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Is is true that if $A \in M_n(\mathsf{k})$ is arbitrary, for some field $\mathsf{k}$, then there exists two sequences $(L_i)_{i=1}^{m}, (R_i)_{i=1}^{m} \subseteq M_n(\mathsf{k})$ such that

$$ \sum_{i=1}^{m} L_i A R_i = I_n, $$

where $I_n$ is the $n \times n$ identity matrix?


I think this is true, but the proof I have in mind is fairly abstract and I was wondering if there is a direct-ish way of proving this (if it is indeed true).


Edit: As @Michael Burr points out, I forgot the condition that $A \neq 0$.

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    $\begingroup$ Does $A$ need to be nonzero? You could use the SNF to reduce this to a simpler case. $\endgroup$ – Michael Burr May 29 at 16:43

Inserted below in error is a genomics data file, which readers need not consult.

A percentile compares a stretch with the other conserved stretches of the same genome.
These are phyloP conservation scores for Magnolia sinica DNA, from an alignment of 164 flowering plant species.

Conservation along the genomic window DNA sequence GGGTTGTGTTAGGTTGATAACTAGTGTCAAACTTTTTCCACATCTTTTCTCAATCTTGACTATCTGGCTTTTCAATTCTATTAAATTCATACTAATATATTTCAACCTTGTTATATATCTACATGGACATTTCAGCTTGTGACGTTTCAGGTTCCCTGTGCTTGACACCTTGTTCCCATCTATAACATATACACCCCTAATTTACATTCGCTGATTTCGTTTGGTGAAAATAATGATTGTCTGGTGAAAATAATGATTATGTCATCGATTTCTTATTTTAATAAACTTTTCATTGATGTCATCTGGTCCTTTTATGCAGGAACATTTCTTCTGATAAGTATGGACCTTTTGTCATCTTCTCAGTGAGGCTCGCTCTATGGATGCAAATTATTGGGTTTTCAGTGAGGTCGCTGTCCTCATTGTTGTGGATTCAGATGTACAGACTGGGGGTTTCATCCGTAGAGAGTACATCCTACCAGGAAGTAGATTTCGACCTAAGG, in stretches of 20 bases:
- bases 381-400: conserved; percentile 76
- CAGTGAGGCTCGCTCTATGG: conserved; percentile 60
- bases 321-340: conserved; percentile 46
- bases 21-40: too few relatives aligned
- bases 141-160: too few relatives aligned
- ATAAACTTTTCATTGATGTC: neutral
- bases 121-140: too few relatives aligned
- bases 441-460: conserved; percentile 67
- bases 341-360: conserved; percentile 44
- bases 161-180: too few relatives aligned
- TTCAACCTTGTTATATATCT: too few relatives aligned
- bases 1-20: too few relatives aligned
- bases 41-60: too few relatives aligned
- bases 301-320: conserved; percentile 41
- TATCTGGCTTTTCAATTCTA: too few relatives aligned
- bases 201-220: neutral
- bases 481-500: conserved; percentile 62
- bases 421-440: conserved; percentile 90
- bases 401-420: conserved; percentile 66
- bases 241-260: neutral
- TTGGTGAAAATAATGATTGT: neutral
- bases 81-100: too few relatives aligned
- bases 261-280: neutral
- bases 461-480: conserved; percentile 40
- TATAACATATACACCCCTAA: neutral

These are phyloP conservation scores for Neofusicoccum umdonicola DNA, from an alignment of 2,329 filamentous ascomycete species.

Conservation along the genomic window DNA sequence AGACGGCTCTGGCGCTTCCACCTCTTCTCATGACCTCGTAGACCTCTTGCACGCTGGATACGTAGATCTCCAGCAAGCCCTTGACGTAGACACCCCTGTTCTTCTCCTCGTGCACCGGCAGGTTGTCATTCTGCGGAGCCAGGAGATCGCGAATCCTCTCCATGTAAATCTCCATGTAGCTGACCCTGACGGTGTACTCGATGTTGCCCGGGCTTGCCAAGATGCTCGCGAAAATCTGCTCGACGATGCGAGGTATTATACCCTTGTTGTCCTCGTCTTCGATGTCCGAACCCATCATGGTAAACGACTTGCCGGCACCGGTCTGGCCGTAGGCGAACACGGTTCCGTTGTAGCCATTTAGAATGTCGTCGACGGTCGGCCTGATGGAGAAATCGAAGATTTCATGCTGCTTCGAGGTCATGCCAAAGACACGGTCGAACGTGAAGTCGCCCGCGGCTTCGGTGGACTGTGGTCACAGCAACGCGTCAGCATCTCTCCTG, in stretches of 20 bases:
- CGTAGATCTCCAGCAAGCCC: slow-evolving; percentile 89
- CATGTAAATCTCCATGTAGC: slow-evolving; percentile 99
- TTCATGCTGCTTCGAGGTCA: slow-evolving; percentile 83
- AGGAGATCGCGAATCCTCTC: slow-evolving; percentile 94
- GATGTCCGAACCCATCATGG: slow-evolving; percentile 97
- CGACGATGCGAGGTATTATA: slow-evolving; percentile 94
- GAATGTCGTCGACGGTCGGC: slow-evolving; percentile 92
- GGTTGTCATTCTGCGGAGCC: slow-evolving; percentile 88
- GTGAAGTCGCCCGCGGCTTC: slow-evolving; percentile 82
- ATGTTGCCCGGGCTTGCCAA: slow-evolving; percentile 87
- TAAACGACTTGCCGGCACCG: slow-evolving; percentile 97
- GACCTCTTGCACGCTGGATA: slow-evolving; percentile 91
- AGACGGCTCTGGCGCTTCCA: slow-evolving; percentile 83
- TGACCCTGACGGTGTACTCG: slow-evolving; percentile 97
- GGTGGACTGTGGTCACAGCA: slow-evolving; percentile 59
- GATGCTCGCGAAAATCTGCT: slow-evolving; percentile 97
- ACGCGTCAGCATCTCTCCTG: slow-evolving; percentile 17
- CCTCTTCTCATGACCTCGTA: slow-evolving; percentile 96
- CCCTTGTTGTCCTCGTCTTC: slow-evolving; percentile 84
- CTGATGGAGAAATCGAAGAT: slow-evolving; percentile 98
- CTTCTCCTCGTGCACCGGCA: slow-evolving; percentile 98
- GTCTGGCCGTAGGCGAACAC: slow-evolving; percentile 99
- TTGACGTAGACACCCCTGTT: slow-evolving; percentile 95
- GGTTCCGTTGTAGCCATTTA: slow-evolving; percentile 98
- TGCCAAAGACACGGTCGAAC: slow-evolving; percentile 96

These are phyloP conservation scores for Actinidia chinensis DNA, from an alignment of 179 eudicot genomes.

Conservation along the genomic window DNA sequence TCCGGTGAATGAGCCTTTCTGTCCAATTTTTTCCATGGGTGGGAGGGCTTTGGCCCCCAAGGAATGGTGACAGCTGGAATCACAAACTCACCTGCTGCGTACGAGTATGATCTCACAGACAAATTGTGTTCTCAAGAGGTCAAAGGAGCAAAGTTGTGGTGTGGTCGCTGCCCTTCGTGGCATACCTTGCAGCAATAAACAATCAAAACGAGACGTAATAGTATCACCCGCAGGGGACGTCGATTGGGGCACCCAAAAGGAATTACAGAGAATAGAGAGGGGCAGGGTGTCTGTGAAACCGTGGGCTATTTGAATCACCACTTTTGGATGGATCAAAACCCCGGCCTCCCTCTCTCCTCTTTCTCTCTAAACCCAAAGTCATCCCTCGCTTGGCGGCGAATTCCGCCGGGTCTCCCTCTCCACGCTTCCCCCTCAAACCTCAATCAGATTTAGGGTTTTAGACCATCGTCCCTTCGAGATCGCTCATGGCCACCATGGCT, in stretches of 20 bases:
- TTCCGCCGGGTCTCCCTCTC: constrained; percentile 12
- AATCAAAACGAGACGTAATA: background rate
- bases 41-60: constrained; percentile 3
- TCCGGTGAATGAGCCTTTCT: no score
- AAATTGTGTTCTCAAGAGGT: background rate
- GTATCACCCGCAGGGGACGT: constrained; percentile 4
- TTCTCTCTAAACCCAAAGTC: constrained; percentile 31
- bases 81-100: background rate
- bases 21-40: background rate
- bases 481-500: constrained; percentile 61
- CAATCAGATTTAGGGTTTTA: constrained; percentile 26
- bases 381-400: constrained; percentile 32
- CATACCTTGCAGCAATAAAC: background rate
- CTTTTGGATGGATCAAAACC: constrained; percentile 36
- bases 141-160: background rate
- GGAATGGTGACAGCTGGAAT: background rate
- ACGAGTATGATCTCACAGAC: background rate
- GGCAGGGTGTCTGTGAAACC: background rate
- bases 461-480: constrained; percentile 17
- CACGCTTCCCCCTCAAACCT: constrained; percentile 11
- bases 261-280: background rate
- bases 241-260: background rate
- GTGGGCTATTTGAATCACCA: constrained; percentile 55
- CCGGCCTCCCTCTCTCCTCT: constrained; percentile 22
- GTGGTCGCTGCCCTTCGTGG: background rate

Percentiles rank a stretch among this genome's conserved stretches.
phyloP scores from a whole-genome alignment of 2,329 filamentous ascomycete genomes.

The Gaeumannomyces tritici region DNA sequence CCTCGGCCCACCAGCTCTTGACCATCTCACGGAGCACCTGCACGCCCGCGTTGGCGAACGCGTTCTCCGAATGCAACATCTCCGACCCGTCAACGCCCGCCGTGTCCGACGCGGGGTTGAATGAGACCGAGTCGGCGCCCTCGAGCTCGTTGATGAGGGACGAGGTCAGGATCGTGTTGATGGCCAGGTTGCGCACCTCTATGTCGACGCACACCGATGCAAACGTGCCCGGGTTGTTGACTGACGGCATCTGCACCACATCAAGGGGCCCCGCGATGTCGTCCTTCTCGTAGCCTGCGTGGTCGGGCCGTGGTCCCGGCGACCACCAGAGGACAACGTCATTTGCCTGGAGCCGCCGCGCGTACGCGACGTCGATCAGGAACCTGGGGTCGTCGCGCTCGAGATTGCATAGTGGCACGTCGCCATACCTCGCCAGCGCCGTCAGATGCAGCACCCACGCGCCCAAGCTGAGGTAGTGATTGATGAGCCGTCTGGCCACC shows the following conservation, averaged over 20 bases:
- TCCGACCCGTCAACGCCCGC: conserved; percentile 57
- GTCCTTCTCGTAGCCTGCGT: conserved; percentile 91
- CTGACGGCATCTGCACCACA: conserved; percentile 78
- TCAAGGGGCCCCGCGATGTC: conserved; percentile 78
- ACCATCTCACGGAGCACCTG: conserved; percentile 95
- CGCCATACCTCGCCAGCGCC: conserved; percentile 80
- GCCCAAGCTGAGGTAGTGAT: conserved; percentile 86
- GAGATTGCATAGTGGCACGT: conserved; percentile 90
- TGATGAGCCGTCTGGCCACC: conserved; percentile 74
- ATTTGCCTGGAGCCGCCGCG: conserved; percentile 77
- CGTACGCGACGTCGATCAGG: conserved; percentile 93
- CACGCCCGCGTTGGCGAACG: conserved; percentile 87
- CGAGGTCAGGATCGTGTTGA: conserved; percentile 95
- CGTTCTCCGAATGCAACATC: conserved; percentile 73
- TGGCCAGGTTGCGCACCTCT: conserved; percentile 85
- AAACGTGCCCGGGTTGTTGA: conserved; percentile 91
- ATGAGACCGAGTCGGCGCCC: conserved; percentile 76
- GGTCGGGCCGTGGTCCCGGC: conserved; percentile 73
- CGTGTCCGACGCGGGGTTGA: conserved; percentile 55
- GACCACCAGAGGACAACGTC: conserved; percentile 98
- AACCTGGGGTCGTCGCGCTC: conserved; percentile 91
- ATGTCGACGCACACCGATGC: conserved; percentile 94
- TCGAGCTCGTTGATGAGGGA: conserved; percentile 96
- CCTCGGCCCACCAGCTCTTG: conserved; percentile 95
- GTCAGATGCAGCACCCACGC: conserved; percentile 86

• $\begingroup$ @MichaelBurr Yup! Thanks for catching my error. And ah yeah that dramatically simplifies it. Thanks! $\endgroup$ – Adam Higgins May 29 at 16:46
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Yes, because if $A$ is a nonzero element of $M_n(k)$, then the ideal generated by $A$ has to be all of $M_n(k)$ because it is a simple ring.

The ideal generated by $A$ is $M_n(k)AM_n(K)$, whose elements have exactly the form you required.

If you want to re-prove it from first elements, then just note that you can isolate a nonzero entry of $A$, "cut down" the matrix to that one nonzero entry, and then scale the entry and move it to any other position you want by using elementary row operations.

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